I wasn’t happy with either of the possible answers - “Settles and Kritikson” didn’t seem to fit, since all evidence indicates the latter took over for the former, and the two were never in partnership.  Daniel Kirchheimer offered up Skinner and Kennedy, a St. Louis stationer, but neither of us could turn up anything to prove they offered a house brand of writing instruments and, for an early 1920s obscure manufacturer like Rex just getting started, St. Louis seemed pretty far afield.

Michael Little posted a comment at the blog last night, suggesting another possibility for a company located in New York, which even had a connection – albeit an ignominious one – to Eclipse.  In my opinion, his suggestion is the right answer.

Shatkum & Kahn was a partnership formed in 1896 by Benjamin Shatkun and one David Kahn – that’s right, that’s the same David Kahn who later established David Kahn, Inc. and started manufacturing pens and pencils marked Wearever.  Here’s some early letterhead showing the date the partnership was established:


And here’s a 1937 advertisement for Wearever’s which appeared in Life Magazine.  Note the “Est. 1896" reference at the bottom:


I’m not finding any instances where the firm marketed pens or pencils under the trade name “S&K,” but I am finding reasons why, around 1924, the company wasn’t using their full names.  In November, 1921, Office Appliances reported that the newly established Federal Trade Commission had filed charges against the partnership.


The company was imprinting boxes with a $3.00 price tag, never intending that their pens would sell for that much (between 16 and 35 cents was the actual price they were selling for).  The FTC reasoned that the company was attempting to mislead consumers into the belief that they were getting a real deal on pens.

When I researched the reports of the Federal Trade Commission, I found that there were actually two complaints filed.  The first, number 604, alleged that the company was deliberately fitting pens with nibs reading “14k / Gold / Plate” in such a way that the word “Plate” was concealed by the feed, misleading consumers to believe its nibs were actually gold:


Note that the FTC spelled Shatkun’s name wrong, making this reference a little tougher to find (I found it through a 2007 thread on Fountain Pen Network).   On this earlier charge, Shatkun and Kahn were eventually cleared in 1922:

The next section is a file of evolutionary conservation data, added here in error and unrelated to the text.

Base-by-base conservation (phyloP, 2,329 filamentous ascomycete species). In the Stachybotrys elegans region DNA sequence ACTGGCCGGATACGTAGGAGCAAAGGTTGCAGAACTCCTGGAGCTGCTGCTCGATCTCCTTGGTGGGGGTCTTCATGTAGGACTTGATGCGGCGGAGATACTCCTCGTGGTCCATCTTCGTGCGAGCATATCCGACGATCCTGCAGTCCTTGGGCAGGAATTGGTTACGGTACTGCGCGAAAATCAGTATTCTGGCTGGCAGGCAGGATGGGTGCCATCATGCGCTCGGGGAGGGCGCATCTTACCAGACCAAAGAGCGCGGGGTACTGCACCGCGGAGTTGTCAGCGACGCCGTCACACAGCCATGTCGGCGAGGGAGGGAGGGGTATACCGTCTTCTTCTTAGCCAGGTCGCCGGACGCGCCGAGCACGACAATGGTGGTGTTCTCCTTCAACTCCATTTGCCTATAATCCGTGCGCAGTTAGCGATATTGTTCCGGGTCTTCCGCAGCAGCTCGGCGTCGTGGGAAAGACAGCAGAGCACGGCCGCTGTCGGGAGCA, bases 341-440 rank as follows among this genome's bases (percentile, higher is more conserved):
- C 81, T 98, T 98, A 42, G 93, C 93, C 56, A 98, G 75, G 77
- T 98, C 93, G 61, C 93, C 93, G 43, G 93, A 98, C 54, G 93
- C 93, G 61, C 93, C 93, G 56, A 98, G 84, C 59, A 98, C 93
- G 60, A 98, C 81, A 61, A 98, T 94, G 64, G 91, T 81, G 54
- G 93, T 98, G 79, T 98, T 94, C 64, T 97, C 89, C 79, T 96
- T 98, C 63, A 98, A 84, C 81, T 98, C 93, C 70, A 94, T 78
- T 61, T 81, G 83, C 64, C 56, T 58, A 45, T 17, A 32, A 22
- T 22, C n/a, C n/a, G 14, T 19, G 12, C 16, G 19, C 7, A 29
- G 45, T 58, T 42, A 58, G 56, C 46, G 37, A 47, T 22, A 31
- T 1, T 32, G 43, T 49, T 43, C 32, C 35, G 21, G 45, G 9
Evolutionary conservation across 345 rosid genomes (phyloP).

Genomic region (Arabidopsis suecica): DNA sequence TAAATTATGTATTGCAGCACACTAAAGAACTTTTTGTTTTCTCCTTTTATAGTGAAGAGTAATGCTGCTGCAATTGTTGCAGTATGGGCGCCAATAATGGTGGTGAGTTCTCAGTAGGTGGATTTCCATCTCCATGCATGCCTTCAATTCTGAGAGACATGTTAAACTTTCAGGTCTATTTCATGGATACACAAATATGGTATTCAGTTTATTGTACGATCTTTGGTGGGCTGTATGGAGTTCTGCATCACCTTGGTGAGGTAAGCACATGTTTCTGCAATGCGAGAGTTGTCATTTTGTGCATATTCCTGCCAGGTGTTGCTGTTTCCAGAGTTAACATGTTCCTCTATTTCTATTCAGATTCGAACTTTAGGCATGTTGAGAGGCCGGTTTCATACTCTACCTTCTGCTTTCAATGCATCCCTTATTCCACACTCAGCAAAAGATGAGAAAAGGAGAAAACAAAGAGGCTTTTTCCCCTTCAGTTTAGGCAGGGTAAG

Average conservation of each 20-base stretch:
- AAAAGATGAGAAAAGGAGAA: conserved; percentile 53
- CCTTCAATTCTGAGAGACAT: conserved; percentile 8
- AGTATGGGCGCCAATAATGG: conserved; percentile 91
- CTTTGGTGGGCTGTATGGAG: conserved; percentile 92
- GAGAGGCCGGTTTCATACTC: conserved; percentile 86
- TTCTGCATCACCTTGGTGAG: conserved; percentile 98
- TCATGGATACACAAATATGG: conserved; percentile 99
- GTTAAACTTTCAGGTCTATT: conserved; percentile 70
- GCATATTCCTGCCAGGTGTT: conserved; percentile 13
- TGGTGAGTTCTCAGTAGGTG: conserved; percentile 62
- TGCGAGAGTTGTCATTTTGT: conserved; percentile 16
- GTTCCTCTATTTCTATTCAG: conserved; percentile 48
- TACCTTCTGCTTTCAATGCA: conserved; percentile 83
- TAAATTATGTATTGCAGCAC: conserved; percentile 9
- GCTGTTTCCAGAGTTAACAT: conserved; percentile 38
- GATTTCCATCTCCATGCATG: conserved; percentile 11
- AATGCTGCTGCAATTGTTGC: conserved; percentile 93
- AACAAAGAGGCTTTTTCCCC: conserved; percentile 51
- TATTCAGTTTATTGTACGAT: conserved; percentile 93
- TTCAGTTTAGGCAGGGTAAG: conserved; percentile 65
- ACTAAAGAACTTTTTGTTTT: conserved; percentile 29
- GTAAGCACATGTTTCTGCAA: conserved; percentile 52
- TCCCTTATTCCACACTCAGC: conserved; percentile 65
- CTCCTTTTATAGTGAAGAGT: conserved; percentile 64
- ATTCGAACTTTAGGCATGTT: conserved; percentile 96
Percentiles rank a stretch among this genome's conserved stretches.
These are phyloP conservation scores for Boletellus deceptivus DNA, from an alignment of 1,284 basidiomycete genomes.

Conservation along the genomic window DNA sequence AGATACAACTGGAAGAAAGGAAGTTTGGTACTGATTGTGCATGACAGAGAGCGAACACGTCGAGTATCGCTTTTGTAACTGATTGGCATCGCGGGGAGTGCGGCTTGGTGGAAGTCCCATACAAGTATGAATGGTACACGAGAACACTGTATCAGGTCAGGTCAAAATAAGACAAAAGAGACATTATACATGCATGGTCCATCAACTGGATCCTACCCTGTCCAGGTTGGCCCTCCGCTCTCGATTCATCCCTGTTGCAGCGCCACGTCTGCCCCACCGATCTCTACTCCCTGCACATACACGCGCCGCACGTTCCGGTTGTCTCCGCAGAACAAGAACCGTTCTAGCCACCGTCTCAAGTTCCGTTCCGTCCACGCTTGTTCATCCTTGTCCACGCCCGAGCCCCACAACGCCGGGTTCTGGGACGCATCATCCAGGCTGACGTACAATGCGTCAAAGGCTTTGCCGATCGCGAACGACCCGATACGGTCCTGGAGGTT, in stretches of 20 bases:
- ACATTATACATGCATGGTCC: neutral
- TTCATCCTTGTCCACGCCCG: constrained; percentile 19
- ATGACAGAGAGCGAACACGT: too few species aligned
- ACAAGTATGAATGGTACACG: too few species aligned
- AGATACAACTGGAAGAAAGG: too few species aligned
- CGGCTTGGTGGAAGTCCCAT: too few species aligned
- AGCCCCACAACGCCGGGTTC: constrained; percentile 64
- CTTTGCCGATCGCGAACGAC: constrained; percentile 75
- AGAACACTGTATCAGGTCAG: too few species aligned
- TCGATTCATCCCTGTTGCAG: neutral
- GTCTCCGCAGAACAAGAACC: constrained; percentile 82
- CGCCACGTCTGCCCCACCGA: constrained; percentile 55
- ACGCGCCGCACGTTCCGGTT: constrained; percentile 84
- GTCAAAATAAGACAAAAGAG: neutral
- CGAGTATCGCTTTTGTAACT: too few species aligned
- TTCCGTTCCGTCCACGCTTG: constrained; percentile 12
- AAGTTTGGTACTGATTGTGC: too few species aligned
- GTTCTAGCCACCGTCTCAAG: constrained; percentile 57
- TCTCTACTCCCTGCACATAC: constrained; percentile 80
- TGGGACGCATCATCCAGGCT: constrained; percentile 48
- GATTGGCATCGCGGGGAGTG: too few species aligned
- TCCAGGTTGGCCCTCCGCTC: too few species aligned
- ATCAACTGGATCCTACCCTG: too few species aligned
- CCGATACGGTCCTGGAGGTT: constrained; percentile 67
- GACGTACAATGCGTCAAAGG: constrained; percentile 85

Note that the FTC got Shatkun’s name right in the exoneration, but misspelled Kahn as “Kalin.”

The other complaint against the firm, number 664, is even more interesting.  Three cases were filed simultaneously:


The first was against Marx Finstone (note: with no company association), the second was against Benjamin Shatkun and David Kahn, trading as Shatkun & Kahn, and the third was against Abraham Shatkun, of the United States Novelty Company.  All three cases resulted in identical injunctions against them, as reported in Volume 4 of the Federal Trade Commission’s decisions, beginning on page 163:


The language is harsh: words such as “fictitious, exaggerated or misleading prices” must have been devastating to whatever reputation these firms enjoyed.  By the time my S&K set (imprinted with a 1924 patent date), Shatkun and Kahn would have had every reason to keep their full names off of their products.  By 1928, the firm is replaced by David Kahn, Inc., who registers the trademark "Wearever."

As for Marx Finstone, note that his name is not associated with any firm in the FTC complaint or decision.   The company he founded, Eclipse, was established in 1903, according to conventional wisdom.  However, I find no reference that he marketed products under the Eclipse name prior to the Federal Trade Commission’s injunction against him personally.  Instead, I find that right around the time Finstone’s name was discredited:


A question appeared in The American Stationer’s Q&A pages:


And no one knew the answer, suggesting that Finstone adopted the name “Eclipse” in the aftermath of the decision.

Monday, July 6, 2015

Waaaaaay More Perfecter

There is a place, somewhere in the Universe, where all the bits and pieces of things come together and live in harmony . . . the ying of the barrel finds the yang of its long-lost cap; box and instructions finally return to the pencil you couldn’t figure out how to use.   Rarely do we mere mortals see this place of Nirvana, as we paw endlessly through cigar boxes of junk at pen shows hoping to find the clip, the tip, the barrel for which we’ve been tirelessly and endlessly searching.  Our tortured souls constantly yearn for the peace to be found in a place where all is made right.

It’s not all that bad, really . . . in fact, for most of us it’s the thrill of junk box archaeology that keeps our minds engaged in this stuff.  If it was too easy, I know I’d be bored with it.  This time, however, as the Universe pulled back the curtains and gave me just a glimpse into pencil Nirvana, all I could do was sigh contentedly and marvel at how nicely and perfectly this one came together.  

All mysticism aside, this is pretty damned cool.  A year or so ago I ran across an item in an online auction that I had to have: